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Created March 22, 2017 13:34
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Parse a .env (dotenv) file directly using BASH
# Pass the env-vars to MYCOMMAND
eval $(egrep -v '^#' .env | xargs) MYCOMMAND
# … or ...
# Export the vars in .env into your shell:
export $(egrep -v '^#' .env | xargs)
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adriancuadrado commented Apr 15, 2021

If you are seeking for an aswer and have scrolled to the bottom to find it, here it is (thanks to @abij. You can see his answer here):

set -o allexport
eval $(cat '.env' | sed -e '/^#/d;/^\s*$/d' -e 's/\(\w*\)[ \t]*=[ \t]*\(.*\)/\1=\2/' -e "s/=['\"]\(.*\)['\"]/=\1/g" -e "s/'/'\\\''/g" -e "s/=\(.*\)/='\1'/g")
eval $(cat '.env.local' | sed -e '/^#/d;/^\s*$/d' -e 's/\(\w*\)[ \t]*=[ \t]*\(.*\)/\1=\2/' -e "s/=['\"]\(.*\)['\"]/=\1/g" -e "s/'/'\\\''/g" -e "s/=\(.*\)/='\1'/g")
set +o allexport

Just make sure you execute that monster in the same folder that you have your .env file.
The second eval is to read the .env.local file, whose variables should override the ones in .env

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mopcweb commented Apr 19, 2021


local result=$(grep ^VAR_NAME=.* path/to/.env | cut -d "=" -f 2);

More protected function to get necessary var and throw error if VAR not found, or invalid path provided.


local port=`getEnvVar --var PORT --path ./some-project/.env`;
echo "port = $port";


# Throws error - if it is.
# @example: exitIfError $? "Your error text".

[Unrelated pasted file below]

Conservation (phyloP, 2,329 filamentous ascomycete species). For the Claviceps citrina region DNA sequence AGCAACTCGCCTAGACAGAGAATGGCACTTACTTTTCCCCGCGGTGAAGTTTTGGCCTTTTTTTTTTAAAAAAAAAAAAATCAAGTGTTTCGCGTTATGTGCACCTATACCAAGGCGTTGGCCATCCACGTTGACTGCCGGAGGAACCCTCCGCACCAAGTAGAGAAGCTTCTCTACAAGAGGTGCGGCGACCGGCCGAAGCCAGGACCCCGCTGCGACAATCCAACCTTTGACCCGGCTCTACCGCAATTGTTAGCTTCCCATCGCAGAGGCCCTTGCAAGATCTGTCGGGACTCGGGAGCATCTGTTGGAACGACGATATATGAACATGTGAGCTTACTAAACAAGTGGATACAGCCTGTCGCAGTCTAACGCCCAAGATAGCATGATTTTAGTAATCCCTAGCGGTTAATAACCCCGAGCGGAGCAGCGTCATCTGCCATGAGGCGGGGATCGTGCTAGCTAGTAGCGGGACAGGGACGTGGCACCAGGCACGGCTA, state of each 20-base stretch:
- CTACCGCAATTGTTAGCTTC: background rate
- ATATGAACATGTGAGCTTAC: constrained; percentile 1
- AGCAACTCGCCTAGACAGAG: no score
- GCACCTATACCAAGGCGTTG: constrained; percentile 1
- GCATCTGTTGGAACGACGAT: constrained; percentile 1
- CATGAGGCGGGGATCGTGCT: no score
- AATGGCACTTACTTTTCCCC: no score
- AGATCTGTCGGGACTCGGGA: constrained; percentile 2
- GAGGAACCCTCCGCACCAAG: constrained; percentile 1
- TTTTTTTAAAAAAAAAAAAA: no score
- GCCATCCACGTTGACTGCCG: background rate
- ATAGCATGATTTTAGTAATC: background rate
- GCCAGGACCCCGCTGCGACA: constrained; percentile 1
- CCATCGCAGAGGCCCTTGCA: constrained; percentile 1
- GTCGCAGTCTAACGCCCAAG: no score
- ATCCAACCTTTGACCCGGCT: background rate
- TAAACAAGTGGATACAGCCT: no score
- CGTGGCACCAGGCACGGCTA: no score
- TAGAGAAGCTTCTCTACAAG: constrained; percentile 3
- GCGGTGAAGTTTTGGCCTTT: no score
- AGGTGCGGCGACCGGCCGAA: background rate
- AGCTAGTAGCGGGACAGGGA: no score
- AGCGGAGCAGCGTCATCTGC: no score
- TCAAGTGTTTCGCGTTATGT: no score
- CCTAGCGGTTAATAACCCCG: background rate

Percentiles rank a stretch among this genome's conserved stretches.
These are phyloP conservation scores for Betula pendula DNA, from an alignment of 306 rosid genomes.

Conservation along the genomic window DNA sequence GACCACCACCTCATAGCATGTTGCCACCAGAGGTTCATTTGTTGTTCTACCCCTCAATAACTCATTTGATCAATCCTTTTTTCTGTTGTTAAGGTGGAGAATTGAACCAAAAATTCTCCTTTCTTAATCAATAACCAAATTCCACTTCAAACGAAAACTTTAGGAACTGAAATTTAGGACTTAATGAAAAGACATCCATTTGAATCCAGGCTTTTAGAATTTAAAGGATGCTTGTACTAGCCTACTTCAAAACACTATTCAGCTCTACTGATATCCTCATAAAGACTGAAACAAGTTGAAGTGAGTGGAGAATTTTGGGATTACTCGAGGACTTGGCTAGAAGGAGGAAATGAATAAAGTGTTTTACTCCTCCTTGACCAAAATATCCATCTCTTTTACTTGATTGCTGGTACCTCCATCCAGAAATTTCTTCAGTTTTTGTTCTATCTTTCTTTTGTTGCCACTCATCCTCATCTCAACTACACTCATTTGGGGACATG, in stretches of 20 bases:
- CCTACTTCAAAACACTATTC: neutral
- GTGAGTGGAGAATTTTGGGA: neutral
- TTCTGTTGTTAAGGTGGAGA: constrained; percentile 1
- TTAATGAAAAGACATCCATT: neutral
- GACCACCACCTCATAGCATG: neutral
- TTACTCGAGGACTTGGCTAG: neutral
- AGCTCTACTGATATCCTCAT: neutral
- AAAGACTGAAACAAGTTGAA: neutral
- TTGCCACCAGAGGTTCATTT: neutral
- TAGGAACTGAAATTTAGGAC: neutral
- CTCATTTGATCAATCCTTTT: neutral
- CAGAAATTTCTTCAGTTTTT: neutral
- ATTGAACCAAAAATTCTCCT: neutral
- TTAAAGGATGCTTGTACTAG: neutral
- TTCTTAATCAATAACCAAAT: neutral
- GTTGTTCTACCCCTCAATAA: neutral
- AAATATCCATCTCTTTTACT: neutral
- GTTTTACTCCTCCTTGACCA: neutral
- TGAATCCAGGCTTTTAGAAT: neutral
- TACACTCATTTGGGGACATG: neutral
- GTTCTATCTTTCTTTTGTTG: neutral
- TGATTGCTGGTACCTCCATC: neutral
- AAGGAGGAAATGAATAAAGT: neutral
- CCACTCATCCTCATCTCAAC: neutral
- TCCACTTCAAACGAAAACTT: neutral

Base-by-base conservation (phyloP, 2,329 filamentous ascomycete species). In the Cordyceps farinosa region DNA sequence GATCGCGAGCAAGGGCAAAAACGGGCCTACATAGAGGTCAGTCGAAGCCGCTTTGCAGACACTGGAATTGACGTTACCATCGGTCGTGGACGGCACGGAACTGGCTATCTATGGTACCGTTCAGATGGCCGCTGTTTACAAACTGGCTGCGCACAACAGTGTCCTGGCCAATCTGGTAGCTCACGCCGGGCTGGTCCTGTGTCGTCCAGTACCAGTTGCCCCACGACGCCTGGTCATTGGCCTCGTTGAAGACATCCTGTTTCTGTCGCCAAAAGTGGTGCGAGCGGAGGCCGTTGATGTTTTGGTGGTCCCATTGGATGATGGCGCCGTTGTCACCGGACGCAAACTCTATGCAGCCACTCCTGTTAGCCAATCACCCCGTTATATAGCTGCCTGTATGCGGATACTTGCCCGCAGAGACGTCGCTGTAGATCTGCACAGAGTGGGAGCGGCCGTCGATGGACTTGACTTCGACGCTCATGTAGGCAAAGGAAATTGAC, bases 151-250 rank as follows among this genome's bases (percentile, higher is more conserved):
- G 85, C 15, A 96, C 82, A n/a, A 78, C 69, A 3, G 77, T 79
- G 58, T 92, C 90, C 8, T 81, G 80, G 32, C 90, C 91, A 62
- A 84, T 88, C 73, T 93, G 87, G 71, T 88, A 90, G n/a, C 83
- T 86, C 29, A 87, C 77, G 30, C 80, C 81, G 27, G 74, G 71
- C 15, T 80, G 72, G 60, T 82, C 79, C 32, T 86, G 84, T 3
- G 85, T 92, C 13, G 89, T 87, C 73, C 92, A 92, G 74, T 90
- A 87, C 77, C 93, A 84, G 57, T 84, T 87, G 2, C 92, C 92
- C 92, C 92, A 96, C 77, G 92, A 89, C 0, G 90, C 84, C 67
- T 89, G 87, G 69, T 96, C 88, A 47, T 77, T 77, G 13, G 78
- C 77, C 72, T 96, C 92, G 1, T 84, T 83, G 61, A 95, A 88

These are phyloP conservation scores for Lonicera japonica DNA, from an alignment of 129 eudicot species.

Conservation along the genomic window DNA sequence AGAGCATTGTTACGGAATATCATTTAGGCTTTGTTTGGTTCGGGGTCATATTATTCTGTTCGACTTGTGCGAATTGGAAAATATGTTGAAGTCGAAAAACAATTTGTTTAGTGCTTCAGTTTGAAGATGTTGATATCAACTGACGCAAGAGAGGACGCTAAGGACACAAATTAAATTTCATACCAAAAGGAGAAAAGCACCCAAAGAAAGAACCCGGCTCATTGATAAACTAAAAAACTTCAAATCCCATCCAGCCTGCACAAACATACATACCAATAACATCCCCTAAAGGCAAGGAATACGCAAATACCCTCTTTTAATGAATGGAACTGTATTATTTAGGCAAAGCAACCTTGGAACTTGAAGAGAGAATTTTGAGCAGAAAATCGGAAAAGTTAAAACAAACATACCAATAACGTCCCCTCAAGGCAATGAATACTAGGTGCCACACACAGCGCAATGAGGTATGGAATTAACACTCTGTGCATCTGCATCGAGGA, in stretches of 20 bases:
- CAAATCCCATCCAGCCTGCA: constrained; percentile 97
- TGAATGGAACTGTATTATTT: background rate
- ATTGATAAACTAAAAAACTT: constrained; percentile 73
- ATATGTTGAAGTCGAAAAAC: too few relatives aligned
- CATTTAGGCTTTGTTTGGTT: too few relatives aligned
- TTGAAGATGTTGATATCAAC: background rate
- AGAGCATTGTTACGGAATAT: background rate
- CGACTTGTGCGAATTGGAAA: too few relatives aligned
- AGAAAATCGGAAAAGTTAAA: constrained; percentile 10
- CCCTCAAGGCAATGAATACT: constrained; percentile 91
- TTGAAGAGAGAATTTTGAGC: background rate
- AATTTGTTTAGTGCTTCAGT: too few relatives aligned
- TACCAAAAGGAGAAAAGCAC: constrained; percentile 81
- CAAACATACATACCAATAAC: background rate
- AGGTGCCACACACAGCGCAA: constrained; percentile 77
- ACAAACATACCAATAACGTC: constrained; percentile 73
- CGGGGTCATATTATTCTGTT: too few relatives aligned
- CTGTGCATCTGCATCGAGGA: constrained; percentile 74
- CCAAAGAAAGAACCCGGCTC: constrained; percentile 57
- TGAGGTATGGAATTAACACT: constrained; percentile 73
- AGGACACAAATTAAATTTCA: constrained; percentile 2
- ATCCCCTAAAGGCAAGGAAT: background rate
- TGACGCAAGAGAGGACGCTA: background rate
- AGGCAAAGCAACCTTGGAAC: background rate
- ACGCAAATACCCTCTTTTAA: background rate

# @example: exitIfError $1 "Your error text".
function exitIfError() {
  local exit_code=$1
  [[ $exit_code ]] &&
    ((exit_code != 0)) && {
      echo "ERROR. $@" >&2;
      exit "$exit_code";

# Gets ENV property from provided .env file
# @param var - Variable name
# @param path - Path to env file.
# @param [file] - Optional fileName param. @default .env.
function getEnvVar() {
  # This line is necessary to parse function named args
  # @see
  while [[ $# -gt 0 ]]; do if [[ $1 == *"--"* ]]; then if [[ $2 != *"--"* ]]; then local "${1/--/}"="${2:-true}"; else local "${1/--/}"=true; fi; fi; shift; done;
  [[ -n $file ]] && local fileName=$file || local fileName=".env";

  [[ -z $var || -z $path ]] && exitIfError 1 "getEnvVar: --var & --path are required.";
  [[ ! -d $path ]] && exitIfError 1 "getEnvVar: --path should be a valid dir.";

  local result=$(grep ^$var=.* $path/$fileName | cut -d "=" -f 2);

  [[ -z $result ]] && exitIfError 1 "getEnvVar: there is no such $var var in $path/$fileName file.";

  echo $result;

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abij commented Apr 19, 2021

@mopcweb Can you update with input and output, what is supported in the .env file?
And how much fun did you have, creating your own solution ;)?

# INPUT                     Expected:
'FOO=value'                 FOO='value'
"FOO=#value # comment"      FOO='#value # comment'
"FOO=value   "              FOO='value   '
'FOO='                      FOO=''
'export FOO=value'          export FOO='value'
"FOO=foo bar"               FOO='foo bar'
"FOO=   foo"                FOO='   foo'

Test cases from @ko1nksm:
Note: check his awesome script: !

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lzkill commented May 5, 2021

Why not dotenv-cli?

$ dotenv <command with arguments> 
# or
$ dotenv -e .env.custom <command with arguments>

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loopmode commented May 5, 2021

Because not every system has nodejs on it. And it's good that way.

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geoffjukes commented May 11, 2021

One-liner that allows unquoted variables that contain spaces: